The law gives telecommunications companies immunity from lawsuits, which the companies had been pressing for. However, the new law does not protect these companies retroactively. Ambiguous language in the Protect America Act may also give the Bush administration the authority to collect business records without a warrant.

Is the government protecting America from attack and protecting American freedoms?

Bush administration supporters say yes. A White House spokesman emphasized that the aim was not to eavesdrop on Americans but to give the government the flexibility it says it needs to focus on foreign suspects. "It's foreign, that's the point. What you want to make sure is that you are getting the foreign target."

A White House statement declared: "The Protect America Act modernizes the Foreign Intelligence Surveillance Act to give professionals the tools they urgently need to gather information about our enemies, while protecting the civil liberties of Americans."

Philip Bobbitt, a law professor and the director of the Center for National Security at Columbia University, wrote: "Technology is changing the nature of the [terrorist] threat, not merely the mechanics of collection. The statutory change is unnecessary, I suppose, if you believe that there is in fact no real threat, that it's all hype by the White House to expand its power-presumably to some other end-and that all we have to fear is fear itself....Why not assume that [the Bush administration is] proposing a solution to a real problem?" ( New York Times, op-ed page, 8/22/07)

But critics say that in attempting to protect American from attack through laws like the Protect America Act, the president and Congress are failing to protect American freedoms. A Washington Post editorial declared: "The Democrat-led Congress, more concerned with protecting its political backside than with safeguarding the privacy of American citizens, left town early yesterday after caving in to administration demands that allows warrantless surveillance of phone calls and e-mails of American citizens with scant judicial supervision and no reporting to Congress about how many calls are being intercepted." (www.washingtonpost.com, 8/6/07)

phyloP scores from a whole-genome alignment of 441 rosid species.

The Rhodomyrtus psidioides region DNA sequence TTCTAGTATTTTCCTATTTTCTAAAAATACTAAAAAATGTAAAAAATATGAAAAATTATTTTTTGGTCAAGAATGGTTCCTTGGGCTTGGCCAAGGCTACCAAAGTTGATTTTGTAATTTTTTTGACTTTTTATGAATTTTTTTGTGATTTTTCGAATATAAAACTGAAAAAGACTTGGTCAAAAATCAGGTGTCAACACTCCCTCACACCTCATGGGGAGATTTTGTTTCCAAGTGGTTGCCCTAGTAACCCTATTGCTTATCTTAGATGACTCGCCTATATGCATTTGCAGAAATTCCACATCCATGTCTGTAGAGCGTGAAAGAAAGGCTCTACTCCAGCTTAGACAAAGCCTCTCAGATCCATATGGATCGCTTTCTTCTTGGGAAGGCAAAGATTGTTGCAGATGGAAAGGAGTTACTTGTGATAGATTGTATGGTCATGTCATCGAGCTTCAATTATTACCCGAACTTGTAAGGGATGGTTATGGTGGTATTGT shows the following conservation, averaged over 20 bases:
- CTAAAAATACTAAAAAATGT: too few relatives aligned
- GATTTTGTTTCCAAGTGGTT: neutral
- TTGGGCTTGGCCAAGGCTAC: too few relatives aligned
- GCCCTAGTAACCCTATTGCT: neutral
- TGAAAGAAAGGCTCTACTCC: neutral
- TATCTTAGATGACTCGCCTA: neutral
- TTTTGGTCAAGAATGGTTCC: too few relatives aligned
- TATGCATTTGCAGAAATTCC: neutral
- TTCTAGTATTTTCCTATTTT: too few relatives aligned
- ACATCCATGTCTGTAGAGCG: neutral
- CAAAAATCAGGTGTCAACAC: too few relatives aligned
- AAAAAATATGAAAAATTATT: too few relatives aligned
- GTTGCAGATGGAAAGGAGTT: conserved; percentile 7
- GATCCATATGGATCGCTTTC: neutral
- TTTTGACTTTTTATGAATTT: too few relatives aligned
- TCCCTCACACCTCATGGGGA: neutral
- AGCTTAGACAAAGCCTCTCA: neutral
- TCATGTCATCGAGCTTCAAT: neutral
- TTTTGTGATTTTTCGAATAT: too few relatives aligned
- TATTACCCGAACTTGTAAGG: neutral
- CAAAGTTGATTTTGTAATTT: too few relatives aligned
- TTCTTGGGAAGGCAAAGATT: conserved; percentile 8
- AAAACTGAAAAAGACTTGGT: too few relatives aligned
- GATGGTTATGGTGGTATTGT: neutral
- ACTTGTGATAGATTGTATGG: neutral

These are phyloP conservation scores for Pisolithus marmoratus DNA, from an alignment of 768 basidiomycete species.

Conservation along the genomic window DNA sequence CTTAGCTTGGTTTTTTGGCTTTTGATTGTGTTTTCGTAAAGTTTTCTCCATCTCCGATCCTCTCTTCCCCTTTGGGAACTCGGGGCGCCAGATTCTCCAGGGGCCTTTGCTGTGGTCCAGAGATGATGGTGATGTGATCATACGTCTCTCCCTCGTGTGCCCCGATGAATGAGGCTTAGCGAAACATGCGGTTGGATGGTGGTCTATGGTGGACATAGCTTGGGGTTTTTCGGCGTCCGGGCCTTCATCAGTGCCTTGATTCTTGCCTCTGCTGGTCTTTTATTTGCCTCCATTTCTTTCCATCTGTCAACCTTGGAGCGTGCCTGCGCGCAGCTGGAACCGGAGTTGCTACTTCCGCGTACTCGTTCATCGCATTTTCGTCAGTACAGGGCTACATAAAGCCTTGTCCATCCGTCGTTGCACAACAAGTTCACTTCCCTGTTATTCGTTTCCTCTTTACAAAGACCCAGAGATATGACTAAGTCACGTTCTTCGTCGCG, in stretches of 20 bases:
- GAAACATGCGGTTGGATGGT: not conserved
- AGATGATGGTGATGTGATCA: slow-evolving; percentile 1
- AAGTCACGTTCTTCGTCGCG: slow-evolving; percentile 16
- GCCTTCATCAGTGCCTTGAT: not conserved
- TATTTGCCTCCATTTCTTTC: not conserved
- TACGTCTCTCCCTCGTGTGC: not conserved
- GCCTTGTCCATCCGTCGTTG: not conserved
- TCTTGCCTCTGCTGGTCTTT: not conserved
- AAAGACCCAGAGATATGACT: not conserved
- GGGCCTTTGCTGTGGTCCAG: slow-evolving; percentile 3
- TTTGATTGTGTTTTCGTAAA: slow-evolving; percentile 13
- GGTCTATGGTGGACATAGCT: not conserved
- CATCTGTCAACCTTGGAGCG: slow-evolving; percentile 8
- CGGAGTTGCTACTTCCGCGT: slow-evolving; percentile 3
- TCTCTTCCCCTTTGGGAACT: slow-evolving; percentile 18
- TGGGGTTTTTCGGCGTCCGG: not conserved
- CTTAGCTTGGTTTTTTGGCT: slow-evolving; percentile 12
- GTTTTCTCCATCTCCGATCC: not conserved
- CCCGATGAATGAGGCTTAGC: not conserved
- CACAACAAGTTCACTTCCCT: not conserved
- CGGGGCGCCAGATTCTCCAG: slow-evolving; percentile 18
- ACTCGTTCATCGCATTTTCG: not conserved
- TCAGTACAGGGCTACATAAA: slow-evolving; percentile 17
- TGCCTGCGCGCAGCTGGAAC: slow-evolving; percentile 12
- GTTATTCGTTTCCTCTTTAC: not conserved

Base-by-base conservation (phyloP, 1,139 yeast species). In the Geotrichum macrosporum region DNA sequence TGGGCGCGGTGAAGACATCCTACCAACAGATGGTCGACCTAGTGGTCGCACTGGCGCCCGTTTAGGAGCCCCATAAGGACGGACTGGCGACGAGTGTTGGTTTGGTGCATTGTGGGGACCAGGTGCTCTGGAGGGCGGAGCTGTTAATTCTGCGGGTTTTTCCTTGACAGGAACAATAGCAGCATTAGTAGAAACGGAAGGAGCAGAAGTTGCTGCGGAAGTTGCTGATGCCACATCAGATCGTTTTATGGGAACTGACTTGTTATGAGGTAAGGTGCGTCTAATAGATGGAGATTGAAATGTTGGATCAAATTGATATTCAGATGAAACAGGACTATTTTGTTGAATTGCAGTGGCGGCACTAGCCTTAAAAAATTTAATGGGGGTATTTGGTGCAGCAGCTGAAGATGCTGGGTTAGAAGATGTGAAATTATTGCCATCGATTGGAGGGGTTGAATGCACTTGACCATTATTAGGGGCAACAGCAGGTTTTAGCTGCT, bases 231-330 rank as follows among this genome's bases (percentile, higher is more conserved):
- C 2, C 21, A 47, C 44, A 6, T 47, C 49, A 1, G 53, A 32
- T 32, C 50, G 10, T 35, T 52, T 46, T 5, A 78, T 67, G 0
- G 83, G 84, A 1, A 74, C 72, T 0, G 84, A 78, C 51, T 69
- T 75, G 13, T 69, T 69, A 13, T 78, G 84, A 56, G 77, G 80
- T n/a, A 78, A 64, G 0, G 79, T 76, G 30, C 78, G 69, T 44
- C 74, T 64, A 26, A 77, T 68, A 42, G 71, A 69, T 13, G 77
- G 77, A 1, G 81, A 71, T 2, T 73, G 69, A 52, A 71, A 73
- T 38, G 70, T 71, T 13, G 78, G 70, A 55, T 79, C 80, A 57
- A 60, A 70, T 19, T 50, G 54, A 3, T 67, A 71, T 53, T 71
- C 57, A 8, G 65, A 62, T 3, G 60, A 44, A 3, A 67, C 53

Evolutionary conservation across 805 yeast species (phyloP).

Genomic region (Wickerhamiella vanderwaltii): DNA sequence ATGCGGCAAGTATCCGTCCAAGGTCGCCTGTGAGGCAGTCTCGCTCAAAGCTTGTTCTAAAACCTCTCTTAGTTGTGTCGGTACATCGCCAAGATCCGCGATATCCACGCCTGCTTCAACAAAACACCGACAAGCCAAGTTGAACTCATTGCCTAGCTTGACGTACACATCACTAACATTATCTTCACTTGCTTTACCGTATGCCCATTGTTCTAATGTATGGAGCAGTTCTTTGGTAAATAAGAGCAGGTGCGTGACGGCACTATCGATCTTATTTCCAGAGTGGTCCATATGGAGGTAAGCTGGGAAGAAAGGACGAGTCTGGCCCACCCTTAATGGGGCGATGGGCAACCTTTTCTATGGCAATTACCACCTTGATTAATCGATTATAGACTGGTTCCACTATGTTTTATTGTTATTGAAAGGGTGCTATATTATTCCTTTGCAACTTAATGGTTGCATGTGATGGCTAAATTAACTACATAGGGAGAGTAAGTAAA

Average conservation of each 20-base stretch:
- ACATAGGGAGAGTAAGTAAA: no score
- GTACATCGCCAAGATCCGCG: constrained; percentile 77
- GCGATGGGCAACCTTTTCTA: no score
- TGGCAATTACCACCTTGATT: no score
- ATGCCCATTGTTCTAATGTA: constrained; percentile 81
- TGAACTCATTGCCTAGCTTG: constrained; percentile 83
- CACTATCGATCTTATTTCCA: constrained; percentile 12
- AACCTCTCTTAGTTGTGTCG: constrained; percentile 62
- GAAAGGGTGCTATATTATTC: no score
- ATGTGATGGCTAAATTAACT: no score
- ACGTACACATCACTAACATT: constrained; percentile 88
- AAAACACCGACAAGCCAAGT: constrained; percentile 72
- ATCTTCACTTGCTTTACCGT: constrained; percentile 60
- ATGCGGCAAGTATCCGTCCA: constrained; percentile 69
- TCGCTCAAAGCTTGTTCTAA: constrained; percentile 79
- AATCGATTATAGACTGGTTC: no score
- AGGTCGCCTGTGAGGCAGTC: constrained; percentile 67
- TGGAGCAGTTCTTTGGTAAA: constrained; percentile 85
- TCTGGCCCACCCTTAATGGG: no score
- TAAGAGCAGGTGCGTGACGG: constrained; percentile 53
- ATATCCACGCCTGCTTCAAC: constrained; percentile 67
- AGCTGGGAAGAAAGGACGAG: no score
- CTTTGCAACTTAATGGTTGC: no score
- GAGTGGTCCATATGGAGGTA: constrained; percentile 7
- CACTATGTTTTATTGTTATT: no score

Senator Russ Feingold, a Wisconsin Democrat, said: The act "means giving free reign to the government to wiretap anyone, including U.S. citizens who live overseas, service members,... journalists,... or even members of Congress who are overseas and call home to the U.S. and this is without any court oversight whatever. This is unacceptable."

Caroline Frederickson, head of the Washington D.C. office of the American Civil Liberties Union, said: "The Democrats caved in to the politics of fear we're seeing from this administration. They didn't want to be depicted as soft on terrorism." Court oversight, critics argue, protects American freedoms without endangering the country, and without it those freedoms are likely to suffer.
 

For discussion

1. What questions do students have about the reading? How might they be answered?

2. Why did the president think his eavesdropping program was being unduly restricted?

3. Explain why the president thinks each of the three major provisions of the Protect America Act is essential? What reason(s) do you suppose 16 Democratic senators and 41 representatives would give for supporting the act?

4. Consider the name of the law. What reactions to it would supporters likely have? Opponents? Why?

5. What potential dangers to ordinary American citizens do critics see in this act?
Re-read carefully the First and the Fourth Amendment. Does the Protect America Act violate either? Why or why not?

6. Early next year the act will expire. Should it be renewed as is? Why? Should it be changed? Why? How?

7. How do you respond to Professor Bobbitt's concluding question?

8. Critics of President Bush have accused him repeatedly of engaging in "the politics of fear." What do they mean? Do you agree with these critics? Why or why not?

9. President Bush has refused the requests of Democratic leaders for certain information about the surveillance program. What do you suppose his justification would be? Why or why not?

 


For inquiry

The class might want to inquire into key elements of the Watergate scandal, comparing and contrasting two embattled presidents, both leading unpopular wars and initiating controversial secret surveillance programs.

For writing and citizenship

Write a letter or e-mail to President Bush, your senators and/or your House representative expressing your views about his or her support for or opposition to the Protect America Act.

 

This lesson was written for TeachableMoment.Org, a project of Morningside Center for Teaching Social Responsibility. We welcome your comments. Please email them to: lmcclure@morningsidecenter.org